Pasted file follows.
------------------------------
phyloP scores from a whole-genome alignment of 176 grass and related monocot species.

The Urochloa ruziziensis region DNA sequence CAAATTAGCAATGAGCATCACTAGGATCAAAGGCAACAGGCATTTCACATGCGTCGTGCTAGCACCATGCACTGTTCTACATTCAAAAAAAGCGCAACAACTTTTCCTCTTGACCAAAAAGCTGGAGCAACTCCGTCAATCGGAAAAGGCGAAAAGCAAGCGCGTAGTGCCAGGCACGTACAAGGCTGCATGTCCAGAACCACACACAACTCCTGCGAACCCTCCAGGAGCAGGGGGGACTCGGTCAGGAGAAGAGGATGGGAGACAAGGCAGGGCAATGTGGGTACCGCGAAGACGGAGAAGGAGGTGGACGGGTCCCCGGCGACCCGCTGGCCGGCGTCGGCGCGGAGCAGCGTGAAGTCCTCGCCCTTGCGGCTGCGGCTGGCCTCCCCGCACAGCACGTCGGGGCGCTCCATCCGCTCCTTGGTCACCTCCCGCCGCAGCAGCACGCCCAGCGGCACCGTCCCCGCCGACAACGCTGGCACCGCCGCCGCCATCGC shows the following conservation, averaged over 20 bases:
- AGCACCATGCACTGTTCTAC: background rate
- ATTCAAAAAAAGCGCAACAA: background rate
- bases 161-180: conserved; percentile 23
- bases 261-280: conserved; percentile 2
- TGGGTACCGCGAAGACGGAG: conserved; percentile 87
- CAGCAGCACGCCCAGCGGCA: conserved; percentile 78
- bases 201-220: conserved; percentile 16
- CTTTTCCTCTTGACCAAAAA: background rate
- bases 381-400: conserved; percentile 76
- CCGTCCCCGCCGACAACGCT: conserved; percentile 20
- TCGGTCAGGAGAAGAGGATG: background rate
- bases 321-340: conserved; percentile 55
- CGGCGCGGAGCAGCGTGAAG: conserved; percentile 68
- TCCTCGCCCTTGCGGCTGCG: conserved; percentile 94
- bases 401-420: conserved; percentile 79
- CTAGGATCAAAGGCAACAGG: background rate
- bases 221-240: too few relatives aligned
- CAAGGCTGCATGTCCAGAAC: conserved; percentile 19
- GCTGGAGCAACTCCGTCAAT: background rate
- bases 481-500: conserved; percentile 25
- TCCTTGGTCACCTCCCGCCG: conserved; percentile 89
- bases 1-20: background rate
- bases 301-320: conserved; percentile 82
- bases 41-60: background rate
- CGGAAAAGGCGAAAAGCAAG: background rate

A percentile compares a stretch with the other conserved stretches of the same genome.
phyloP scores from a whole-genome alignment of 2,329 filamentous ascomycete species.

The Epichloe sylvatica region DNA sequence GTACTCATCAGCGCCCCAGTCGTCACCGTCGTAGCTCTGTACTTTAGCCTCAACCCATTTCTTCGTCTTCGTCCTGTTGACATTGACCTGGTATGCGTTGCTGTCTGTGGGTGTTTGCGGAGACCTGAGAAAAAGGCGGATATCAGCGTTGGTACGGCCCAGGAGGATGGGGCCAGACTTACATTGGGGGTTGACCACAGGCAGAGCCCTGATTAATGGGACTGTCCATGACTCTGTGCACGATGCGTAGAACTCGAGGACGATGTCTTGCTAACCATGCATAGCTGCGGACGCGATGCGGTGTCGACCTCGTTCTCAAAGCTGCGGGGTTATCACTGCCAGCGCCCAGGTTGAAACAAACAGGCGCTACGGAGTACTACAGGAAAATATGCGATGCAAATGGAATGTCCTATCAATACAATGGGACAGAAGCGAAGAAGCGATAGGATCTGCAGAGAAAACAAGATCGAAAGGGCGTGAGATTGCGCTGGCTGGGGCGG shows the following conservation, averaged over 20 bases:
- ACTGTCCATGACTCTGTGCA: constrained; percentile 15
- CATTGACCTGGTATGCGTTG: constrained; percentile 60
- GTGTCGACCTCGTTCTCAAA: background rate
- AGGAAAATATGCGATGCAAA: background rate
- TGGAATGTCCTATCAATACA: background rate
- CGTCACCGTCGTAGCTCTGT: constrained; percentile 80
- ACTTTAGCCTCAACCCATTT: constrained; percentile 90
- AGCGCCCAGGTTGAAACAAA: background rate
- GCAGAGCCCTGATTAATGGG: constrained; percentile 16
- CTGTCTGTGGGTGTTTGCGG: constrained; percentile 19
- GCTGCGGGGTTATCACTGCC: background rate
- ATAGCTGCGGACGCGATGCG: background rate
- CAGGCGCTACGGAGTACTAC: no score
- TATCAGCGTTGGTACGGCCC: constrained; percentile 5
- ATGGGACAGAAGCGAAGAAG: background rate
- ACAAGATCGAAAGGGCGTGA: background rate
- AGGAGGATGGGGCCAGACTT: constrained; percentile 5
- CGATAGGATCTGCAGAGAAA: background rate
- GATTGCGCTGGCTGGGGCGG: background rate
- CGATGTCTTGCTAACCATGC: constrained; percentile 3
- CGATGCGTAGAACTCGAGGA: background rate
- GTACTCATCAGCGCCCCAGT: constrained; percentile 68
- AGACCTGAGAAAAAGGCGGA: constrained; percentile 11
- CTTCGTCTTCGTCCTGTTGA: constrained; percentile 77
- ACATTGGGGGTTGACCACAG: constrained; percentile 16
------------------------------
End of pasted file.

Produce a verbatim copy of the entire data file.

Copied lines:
phyloP scores from a whole-genome alignment of 176 grass and related monocot species.

The Urochloa ruziziensis region DNA sequence CAAATTAGCAATGAGCATCACTAGGATCAAAGGCAACAGGCATTTCACATGCGTCGTGCTAGCACCATGCACTGTTCTACATTCAAAAAAAGCGCAACAACTTTTCCTCTTGACCAAAAAGCTGGAGCAACTCCGTCAATCGGAAAAGGCGAAAAGCAAGCGCGTAGTGCCAGGCACGTACAAGGCTGCATGTCCAGAACCACACACAACTCCTGCGAACCCTCCAGGAGCAGGGGGGACTCGGTCAGGAGAAGAGGATGGGAGACAAGGCAGGGCAATGTGGGTACCGCGAAGACGGAGAAGGAGGTGGACGGGTCCCCGGCGACCCGCTGGCCGGCGTCGGCGCGGAGCAGCGTGAAGTCCTCGCCCTTGCGGCTGCGGCTGGCCTCCCCGCACAGCACGTCGGGGCGCTCCATCCGCTCCTTGGTCACCTCCCGCCGCAGCAGCACGCCCAGCGGCACCGTCCCCGCCGACAACGCTGGCACCGCCGCCGCCATCGC shows the following conservation, averaged over 20 bases:
- AGCACCATGCACTGTTCTAC: background rate
- ATTCAAAAAAAGCGCAACAA: background rate
- bases 161-180: conserved; percentile 23
- bases 261-280: conserved; percentile 2
- TGGGTACCGCGAAGACGGAG: conserved; percentile 87
- CAGCAGCACGCCCAGCGGCA: conserved; percentile 78
- bases 201-220: conserved; percentile 16
- CTTTTCCTCTTGACCAAAAA: background rate
- bases 381-400: conserved; percentile 76
- CCGTCCCCGCCGACAACGCT: conserved; percentile 20
- TCGGTCAGGAGAAGAGGATG: background rate
- bases 321-340: conserved; percentile 55
- CGGCGCGGAGCAGCGTGAAG: conserved; percentile 68
- TCCTCGCCCTTGCGGCTGCG: conserved; percentile 94
- bases 401-420: conserved; percentile 79
- CTAGGATCAAAGGCAACAGG: background rate
- bases 221-240: too few relatives aligned
- CAAGGCTGCATGTCCAGAAC: conserved; percentile 19
- GCTGGAGCAACTCCGTCAAT: background rate
- bases 481-500: conserved; percentile 25
- TCCTTGGTCACCTCCCGCCG: conserved; percentile 89
- bases 1-20: background rate
- bases 301-320: conserved; percentile 82
- bases 41-60: background rate
- CGGAAAAGGCGAAAAGCAAG: background rate

A percentile compares a stretch with the other conserved stretches of the same genome.
phyloP scores from a whole-genome alignment of 2,329 filamentous ascomycete species.

The Epichloe sylvatica region DNA sequence GTACTCATCAGCGCCCCAGTCGTCACCGTCGTAGCTCTGTACTTTAGCCTCAACCCATTTCTTCGTCTTCGTCCTGTTGACATTGACCTGGTATGCGTTGCTGTCTGTGGGTGTTTGCGGAGACCTGAGAAAAAGGCGGATATCAGCGTTGGTACGGCCCAGGAGGATGGGGCCAGACTTACATTGGGGGTTGACCACAGGCAGAGCCCTGATTAATGGGACTGTCCATGACTCTGTGCACGATGCGTAGAACTCGAGGACGATGTCTTGCTAACCATGCATAGCTGCGGACGCGATGCGGTGTCGACCTCGTTCTCAAAGCTGCGGGGTTATCACTGCCAGCGCCCAGGTTGAAACAAACAGGCGCTACGGAGTACTACAGGAAAATATGCGATGCAAATGGAATGTCCTATCAATACAATGGGACAGAAGCGAAGAAGCGATAGGATCTGCAGAGAAAACAAGATCGAAAGGGCGTGAGATTGCGCTGGCTGGGGCGG shows the following conservation, averaged over 20 bases:
- ACTGTCCATGACTCTGTGCA: constrained; percentile 15
- CATTGACCTGGTATGCGTTG: constrained; percentile 60
- GTGTCGACCTCGTTCTCAAA: background rate
- AGGAAAATATGCGATGCAAA: background rate
- TGGAATGTCCTATCAATACA: background rate
- CGTCACCGTCGTAGCTCTGT: constrained; percentile 80
- ACTTTAGCCTCAACCCATTT: constrained; percentile 90
- AGCGCCCAGGTTGAAACAAA: background rate
- GCAGAGCCCTGATTAATGGG: constrained; percentile 16
- CTGTCTGTGGGTGTTTGCGG: constrained; percentile 19
- GCTGCGGGGTTATCACTGCC: background rate
- ATAGCTGCGGACGCGATGCG: background rate
- CAGGCGCTACGGAGTACTAC: no score
- TATCAGCGTTGGTACGGCCC: constrained; percentile 5
- ATGGGACAGAAGCGAAGAAG: background rate
- ACAAGATCGAAAGGGCGTGA: background rate
- AGGAGGATGGGGCCAGACTT: constrained; percentile 5
- CGATAGGATCTGCAGAGAAA: background rate
- GATTGCGCTGGCTGGGGCGG: background rate
- CGATGTCTTGCTAACCATGC: constrained; percentile 3
- CGATGCGTAGAACTCGAGGA: background rate
- GTACTCATCAGCGCCCCAGT: constrained; percentile 68
- AGACCTGAGAAAAAGGCGGA: constrained; percentile 11
- CTTCGTCTTCGTCCTGTTGA: constrained; percentile 77
- ACATTGGGGGTTGACCACAG: constrained; percentile 16